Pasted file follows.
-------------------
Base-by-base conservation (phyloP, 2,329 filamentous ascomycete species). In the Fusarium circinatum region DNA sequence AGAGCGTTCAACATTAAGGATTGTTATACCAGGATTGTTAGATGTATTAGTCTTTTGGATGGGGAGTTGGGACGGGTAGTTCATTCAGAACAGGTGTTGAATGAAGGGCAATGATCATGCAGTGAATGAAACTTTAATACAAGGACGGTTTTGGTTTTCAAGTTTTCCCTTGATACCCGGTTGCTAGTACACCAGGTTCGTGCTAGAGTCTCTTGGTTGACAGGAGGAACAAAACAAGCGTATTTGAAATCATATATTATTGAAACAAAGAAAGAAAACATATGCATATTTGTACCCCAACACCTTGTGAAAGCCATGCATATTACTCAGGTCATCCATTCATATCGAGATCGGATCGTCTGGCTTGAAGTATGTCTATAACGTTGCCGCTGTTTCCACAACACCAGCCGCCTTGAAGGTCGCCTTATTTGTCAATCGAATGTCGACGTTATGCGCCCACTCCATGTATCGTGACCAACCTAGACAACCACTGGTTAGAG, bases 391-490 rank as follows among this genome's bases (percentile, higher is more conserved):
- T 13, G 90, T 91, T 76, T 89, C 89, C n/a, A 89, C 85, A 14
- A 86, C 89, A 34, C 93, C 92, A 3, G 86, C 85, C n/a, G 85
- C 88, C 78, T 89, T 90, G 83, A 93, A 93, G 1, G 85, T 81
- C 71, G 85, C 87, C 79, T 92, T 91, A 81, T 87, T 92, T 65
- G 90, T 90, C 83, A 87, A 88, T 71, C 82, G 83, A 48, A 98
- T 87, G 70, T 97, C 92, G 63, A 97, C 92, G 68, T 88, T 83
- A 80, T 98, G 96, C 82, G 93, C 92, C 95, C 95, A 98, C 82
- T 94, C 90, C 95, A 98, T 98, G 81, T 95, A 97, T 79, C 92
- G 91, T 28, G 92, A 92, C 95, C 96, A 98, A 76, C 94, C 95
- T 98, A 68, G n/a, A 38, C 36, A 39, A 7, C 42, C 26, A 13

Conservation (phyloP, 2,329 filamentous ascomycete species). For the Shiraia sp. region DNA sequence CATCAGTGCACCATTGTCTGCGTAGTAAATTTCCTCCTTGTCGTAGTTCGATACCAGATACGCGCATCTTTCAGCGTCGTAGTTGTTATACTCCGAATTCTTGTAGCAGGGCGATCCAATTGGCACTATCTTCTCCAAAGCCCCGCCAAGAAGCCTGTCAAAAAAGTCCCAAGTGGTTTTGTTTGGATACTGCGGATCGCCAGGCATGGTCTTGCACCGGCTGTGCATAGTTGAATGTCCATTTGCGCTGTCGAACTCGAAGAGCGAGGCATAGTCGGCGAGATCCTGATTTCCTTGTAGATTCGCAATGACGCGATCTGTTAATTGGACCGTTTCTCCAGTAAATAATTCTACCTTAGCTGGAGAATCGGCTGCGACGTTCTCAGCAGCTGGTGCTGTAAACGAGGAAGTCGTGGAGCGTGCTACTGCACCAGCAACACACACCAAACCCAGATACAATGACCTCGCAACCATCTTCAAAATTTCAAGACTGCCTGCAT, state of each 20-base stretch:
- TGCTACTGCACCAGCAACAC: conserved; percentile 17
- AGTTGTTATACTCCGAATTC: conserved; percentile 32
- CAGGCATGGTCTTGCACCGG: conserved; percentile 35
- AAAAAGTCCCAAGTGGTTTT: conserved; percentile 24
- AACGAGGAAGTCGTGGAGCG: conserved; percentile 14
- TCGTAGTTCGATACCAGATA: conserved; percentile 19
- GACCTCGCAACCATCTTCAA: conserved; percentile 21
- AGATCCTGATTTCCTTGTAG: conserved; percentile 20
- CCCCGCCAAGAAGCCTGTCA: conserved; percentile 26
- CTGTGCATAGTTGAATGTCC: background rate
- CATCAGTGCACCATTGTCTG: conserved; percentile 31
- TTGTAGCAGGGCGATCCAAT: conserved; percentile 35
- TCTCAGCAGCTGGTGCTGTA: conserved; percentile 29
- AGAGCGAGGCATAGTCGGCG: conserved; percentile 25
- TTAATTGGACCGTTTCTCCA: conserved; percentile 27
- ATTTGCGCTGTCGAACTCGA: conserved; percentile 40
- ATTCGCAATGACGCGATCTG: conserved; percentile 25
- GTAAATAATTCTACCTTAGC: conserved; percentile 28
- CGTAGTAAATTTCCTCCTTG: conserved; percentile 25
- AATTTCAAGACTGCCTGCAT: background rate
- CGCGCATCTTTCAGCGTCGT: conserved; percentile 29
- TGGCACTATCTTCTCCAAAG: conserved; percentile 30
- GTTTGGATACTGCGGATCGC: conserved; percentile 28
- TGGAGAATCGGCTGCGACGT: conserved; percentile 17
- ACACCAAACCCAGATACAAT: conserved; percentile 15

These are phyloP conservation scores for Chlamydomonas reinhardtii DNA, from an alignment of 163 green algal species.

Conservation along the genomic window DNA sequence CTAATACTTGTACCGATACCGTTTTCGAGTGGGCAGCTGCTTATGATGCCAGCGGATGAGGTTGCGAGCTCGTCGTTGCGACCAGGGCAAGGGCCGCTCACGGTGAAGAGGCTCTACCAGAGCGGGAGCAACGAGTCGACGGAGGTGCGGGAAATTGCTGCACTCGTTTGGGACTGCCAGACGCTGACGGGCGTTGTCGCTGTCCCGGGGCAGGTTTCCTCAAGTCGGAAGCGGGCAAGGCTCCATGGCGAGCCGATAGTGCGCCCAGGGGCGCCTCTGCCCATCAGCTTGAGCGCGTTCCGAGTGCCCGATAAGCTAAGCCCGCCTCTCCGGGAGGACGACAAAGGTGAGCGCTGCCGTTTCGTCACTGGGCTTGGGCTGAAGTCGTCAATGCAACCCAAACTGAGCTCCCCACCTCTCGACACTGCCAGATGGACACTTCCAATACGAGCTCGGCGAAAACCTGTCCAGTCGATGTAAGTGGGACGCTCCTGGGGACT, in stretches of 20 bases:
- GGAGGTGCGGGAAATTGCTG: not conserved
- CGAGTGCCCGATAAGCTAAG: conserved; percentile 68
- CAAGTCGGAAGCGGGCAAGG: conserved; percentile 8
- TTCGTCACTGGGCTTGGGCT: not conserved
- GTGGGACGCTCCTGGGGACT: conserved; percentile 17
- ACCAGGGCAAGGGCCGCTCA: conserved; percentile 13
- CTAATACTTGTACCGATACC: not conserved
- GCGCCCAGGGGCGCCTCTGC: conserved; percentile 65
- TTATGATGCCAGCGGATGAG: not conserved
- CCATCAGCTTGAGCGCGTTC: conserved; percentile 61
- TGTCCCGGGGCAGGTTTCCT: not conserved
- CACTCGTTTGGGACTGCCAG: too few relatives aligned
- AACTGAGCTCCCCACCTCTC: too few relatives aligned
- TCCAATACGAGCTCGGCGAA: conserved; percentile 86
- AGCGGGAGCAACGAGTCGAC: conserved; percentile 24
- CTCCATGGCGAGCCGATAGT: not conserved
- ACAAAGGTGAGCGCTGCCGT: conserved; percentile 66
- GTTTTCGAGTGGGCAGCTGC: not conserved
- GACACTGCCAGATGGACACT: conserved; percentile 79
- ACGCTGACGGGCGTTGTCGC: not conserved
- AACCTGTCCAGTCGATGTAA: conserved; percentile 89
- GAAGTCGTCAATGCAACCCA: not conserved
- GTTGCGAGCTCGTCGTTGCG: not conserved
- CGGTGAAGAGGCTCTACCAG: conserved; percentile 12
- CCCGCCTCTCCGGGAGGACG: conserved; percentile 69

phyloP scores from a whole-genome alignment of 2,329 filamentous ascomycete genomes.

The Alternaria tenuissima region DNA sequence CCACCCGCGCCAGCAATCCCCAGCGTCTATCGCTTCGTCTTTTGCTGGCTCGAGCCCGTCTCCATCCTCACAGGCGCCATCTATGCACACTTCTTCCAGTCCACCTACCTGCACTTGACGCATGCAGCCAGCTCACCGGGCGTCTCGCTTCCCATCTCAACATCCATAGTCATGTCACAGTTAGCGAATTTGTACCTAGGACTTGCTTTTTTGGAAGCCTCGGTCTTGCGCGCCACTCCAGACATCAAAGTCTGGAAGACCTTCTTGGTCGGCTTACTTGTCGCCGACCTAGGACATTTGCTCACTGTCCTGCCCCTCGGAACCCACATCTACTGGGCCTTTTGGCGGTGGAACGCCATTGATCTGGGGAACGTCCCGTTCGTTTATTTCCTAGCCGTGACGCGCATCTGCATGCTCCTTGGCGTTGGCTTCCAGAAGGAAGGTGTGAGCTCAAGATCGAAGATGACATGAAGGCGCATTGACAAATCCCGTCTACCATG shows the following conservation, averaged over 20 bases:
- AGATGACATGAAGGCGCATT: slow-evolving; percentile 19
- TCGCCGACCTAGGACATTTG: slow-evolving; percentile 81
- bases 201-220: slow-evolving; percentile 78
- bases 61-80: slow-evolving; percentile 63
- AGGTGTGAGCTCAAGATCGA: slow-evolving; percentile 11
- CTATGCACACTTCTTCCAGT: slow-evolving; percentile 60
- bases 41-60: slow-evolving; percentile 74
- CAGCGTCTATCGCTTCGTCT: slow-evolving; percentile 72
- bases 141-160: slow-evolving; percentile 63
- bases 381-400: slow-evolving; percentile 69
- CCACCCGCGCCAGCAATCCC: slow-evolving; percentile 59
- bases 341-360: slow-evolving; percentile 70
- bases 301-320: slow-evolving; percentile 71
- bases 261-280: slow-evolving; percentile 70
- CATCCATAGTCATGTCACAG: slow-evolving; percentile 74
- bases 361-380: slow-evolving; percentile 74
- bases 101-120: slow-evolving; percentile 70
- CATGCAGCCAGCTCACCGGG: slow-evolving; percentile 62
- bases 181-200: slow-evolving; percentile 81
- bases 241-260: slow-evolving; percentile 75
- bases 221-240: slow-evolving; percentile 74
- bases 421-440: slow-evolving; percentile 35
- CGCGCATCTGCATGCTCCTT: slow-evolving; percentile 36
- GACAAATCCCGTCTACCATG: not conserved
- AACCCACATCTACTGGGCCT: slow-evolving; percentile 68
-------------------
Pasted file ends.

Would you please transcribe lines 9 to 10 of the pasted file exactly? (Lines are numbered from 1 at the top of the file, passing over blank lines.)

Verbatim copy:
- T 94, C 90, C 95, A 98, T 98, G 81, T 95, A 97, T 79, C 92
- G 91, T 28, G 92, A 92, C 95, C 96, A 98, A 76, C 94, C 95